Australian man freed in Japan after trespassing to find his children

TOKYO (Reuters) - An Australian man was freed on Wednesday after spending a month and a half detained in Tokyo on charges of trespassing when he went to his estranged in-laws’ apartment building to look for his missing children.

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The case of Scott McIntyre, a freelance sports journalist based in Tokyo, has drawn wide attention to the difficulties in Japan faced by parents who lose access to their children after their partners take them away.

Lawyers and legal experts say Japan effectively condones the act regardless of whether domestic violence is involved, and parents who are deprived of contact with their children face the threat of arrest if they try to retrieve or see them. Unlike most developed countries, Japan has no joint-custody system after divorce.

McIntyre was arrested on Nov. 28 for entering the common area of the building where his wife’s parents live in late October in a bid to find his children.

He was released on bail last Friday after pleading guilty to the charges, and on Wednesday was given a prison sentence of six months suspended for three years.

Japan’s judicial system has drawn global attention with the lengthy detention - and subsequent fleeing - of former auto executive Carlos Ghosn in what critics have characterized as a “hostage justice” system.

Emerging from the courthouse wearing a shirt with the words “Stop Parental Child Abduction” printed in both Japanese and English, McIntyre told reporters: “I haven’t seen my children now for almost 250 days.”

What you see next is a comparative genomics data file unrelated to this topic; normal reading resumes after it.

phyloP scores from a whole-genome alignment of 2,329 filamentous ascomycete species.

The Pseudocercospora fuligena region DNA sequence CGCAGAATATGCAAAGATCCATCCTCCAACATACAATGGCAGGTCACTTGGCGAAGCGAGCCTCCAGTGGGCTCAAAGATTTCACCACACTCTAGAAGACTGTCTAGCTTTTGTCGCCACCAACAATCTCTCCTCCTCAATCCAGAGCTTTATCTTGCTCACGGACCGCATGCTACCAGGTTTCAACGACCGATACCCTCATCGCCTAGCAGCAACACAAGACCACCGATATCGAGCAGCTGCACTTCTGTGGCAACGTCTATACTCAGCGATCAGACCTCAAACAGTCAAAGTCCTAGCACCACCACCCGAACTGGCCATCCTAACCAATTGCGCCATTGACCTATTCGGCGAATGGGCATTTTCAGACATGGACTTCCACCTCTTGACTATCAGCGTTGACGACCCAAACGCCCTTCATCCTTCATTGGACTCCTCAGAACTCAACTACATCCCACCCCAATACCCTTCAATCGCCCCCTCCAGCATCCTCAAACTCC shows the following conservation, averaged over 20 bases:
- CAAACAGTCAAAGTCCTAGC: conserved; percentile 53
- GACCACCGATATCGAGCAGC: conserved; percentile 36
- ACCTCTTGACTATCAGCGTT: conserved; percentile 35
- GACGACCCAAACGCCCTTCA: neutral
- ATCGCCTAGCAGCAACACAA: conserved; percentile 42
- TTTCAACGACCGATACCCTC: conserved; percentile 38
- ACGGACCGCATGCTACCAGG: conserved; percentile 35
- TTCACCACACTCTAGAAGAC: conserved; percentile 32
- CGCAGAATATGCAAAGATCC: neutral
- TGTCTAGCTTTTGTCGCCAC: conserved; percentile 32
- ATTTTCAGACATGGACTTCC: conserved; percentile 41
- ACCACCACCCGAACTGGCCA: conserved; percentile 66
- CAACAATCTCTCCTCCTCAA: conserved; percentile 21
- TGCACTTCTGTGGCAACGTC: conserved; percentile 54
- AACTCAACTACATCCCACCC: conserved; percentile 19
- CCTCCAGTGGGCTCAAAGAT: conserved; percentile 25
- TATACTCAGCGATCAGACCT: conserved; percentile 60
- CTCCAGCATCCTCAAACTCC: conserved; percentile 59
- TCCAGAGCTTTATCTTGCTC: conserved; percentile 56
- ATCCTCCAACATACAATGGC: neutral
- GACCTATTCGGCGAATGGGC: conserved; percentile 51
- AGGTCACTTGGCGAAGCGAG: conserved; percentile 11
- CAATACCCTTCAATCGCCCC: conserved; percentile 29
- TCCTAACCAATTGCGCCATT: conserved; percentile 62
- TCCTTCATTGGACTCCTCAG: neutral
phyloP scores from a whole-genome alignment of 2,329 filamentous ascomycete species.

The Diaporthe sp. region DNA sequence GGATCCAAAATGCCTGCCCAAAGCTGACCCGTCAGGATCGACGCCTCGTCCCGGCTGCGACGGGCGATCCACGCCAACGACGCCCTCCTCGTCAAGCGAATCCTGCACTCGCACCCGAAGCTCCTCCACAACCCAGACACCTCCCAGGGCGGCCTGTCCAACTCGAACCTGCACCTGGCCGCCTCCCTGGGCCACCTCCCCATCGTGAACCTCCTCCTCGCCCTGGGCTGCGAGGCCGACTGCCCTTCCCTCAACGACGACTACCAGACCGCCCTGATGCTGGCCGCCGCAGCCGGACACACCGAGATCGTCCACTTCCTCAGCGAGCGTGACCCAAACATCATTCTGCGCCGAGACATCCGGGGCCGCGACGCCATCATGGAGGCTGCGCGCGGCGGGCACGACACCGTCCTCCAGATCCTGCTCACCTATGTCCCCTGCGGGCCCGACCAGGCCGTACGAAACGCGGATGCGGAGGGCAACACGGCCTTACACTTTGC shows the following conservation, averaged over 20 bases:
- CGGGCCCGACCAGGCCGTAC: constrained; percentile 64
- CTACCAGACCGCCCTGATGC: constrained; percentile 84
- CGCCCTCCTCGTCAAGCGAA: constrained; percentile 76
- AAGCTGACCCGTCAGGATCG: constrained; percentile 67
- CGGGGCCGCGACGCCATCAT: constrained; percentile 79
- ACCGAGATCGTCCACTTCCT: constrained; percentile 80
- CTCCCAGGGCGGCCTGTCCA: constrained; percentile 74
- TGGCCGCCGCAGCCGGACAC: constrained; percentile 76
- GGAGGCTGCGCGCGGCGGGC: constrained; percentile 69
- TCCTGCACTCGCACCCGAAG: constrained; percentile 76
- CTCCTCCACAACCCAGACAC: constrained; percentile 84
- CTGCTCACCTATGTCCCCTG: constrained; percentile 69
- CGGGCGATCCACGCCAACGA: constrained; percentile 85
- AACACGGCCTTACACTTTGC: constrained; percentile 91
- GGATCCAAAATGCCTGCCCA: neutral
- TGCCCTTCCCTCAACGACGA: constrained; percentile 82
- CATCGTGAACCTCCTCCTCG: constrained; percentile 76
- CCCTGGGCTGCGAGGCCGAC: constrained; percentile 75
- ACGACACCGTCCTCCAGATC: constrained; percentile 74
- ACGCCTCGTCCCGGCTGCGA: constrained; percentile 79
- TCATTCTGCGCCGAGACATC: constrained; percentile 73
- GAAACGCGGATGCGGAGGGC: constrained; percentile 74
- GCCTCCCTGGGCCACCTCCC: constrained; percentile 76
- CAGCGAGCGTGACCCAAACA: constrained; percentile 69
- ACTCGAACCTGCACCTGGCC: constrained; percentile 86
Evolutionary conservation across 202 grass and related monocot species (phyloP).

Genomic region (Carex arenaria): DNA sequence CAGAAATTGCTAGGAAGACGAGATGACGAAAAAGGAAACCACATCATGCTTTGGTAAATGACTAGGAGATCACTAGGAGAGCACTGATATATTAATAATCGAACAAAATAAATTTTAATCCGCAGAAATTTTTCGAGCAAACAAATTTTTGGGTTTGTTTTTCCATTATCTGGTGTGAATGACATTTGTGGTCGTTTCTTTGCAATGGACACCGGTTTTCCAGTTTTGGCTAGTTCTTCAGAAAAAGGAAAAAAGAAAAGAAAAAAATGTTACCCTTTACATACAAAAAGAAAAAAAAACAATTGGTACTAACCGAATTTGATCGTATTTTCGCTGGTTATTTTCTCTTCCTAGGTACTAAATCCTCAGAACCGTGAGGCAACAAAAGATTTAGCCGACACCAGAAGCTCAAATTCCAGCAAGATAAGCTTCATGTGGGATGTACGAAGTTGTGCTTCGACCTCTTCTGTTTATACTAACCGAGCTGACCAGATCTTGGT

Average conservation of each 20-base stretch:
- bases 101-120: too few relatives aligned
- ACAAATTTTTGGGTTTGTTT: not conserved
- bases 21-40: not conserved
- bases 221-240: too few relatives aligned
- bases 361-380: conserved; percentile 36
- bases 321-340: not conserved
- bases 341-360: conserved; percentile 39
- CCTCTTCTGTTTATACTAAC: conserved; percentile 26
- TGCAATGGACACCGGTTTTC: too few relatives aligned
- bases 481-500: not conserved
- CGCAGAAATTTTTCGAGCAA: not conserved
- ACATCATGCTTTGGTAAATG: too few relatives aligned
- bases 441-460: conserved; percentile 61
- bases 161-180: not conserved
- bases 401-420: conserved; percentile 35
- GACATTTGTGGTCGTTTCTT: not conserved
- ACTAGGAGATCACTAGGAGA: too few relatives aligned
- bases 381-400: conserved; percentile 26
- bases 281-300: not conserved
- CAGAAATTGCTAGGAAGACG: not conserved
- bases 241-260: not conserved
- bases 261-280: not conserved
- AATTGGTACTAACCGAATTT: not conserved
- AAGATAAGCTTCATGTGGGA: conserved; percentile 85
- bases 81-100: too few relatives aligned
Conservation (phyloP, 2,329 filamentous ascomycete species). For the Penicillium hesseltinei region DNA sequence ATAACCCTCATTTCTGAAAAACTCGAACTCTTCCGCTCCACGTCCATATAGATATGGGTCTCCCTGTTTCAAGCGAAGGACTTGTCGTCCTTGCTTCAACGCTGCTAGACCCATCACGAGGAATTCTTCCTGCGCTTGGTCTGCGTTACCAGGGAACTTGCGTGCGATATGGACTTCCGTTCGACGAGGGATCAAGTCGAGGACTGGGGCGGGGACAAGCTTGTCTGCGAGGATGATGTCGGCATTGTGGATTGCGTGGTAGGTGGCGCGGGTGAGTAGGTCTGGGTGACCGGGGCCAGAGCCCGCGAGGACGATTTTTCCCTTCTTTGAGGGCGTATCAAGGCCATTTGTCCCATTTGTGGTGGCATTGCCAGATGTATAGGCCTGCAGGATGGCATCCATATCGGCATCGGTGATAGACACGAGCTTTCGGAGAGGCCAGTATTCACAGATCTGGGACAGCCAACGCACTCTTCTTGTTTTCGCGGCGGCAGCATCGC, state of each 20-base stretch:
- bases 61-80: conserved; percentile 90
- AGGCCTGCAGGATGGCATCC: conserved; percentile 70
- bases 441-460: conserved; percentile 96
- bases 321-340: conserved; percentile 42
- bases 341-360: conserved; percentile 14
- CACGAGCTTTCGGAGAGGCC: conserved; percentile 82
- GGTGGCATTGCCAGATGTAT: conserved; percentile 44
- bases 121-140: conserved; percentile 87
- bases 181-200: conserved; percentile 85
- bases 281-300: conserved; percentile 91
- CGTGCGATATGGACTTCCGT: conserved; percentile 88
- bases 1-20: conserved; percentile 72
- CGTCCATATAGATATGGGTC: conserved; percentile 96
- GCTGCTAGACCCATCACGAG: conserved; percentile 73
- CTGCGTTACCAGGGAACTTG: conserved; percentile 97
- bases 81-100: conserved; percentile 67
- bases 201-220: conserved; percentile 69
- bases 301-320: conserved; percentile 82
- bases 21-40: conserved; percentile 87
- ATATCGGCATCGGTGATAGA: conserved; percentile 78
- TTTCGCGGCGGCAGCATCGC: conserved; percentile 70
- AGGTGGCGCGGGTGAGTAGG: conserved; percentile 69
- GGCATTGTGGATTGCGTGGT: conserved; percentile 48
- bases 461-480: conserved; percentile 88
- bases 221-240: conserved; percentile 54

“All we want is that... Japan join the rest of the civilized world in implementing a system of joint custody.”

He said he had made numerous requests to the police and his wife’s lawyers - the two are going through a divorce mediation - to let him know whether the children are safe, but that those were ignored. The day of the illegal entry, he had been worried about his children in the aftermath of a typhoon that ripped through the region, he said.

Why McIntyre’s wife left him taking their daughter and son, now aged 11 and 7, was unclear. Prosecutors said she had claimed physical violence by McIntyre toward their daughter, which he denied, and material presented by the prosecution was dismissed as irrelevant to the trespassing charge.

It was also not clear why he was arrested more than a month after the illegal entry, or why he had been detained for so long. An earlier request for bail was denied on grounds that he could destroy evidence or flee the country.

Reporting by Chang-Ran Kim; Editing by Raju Gopalakrishnan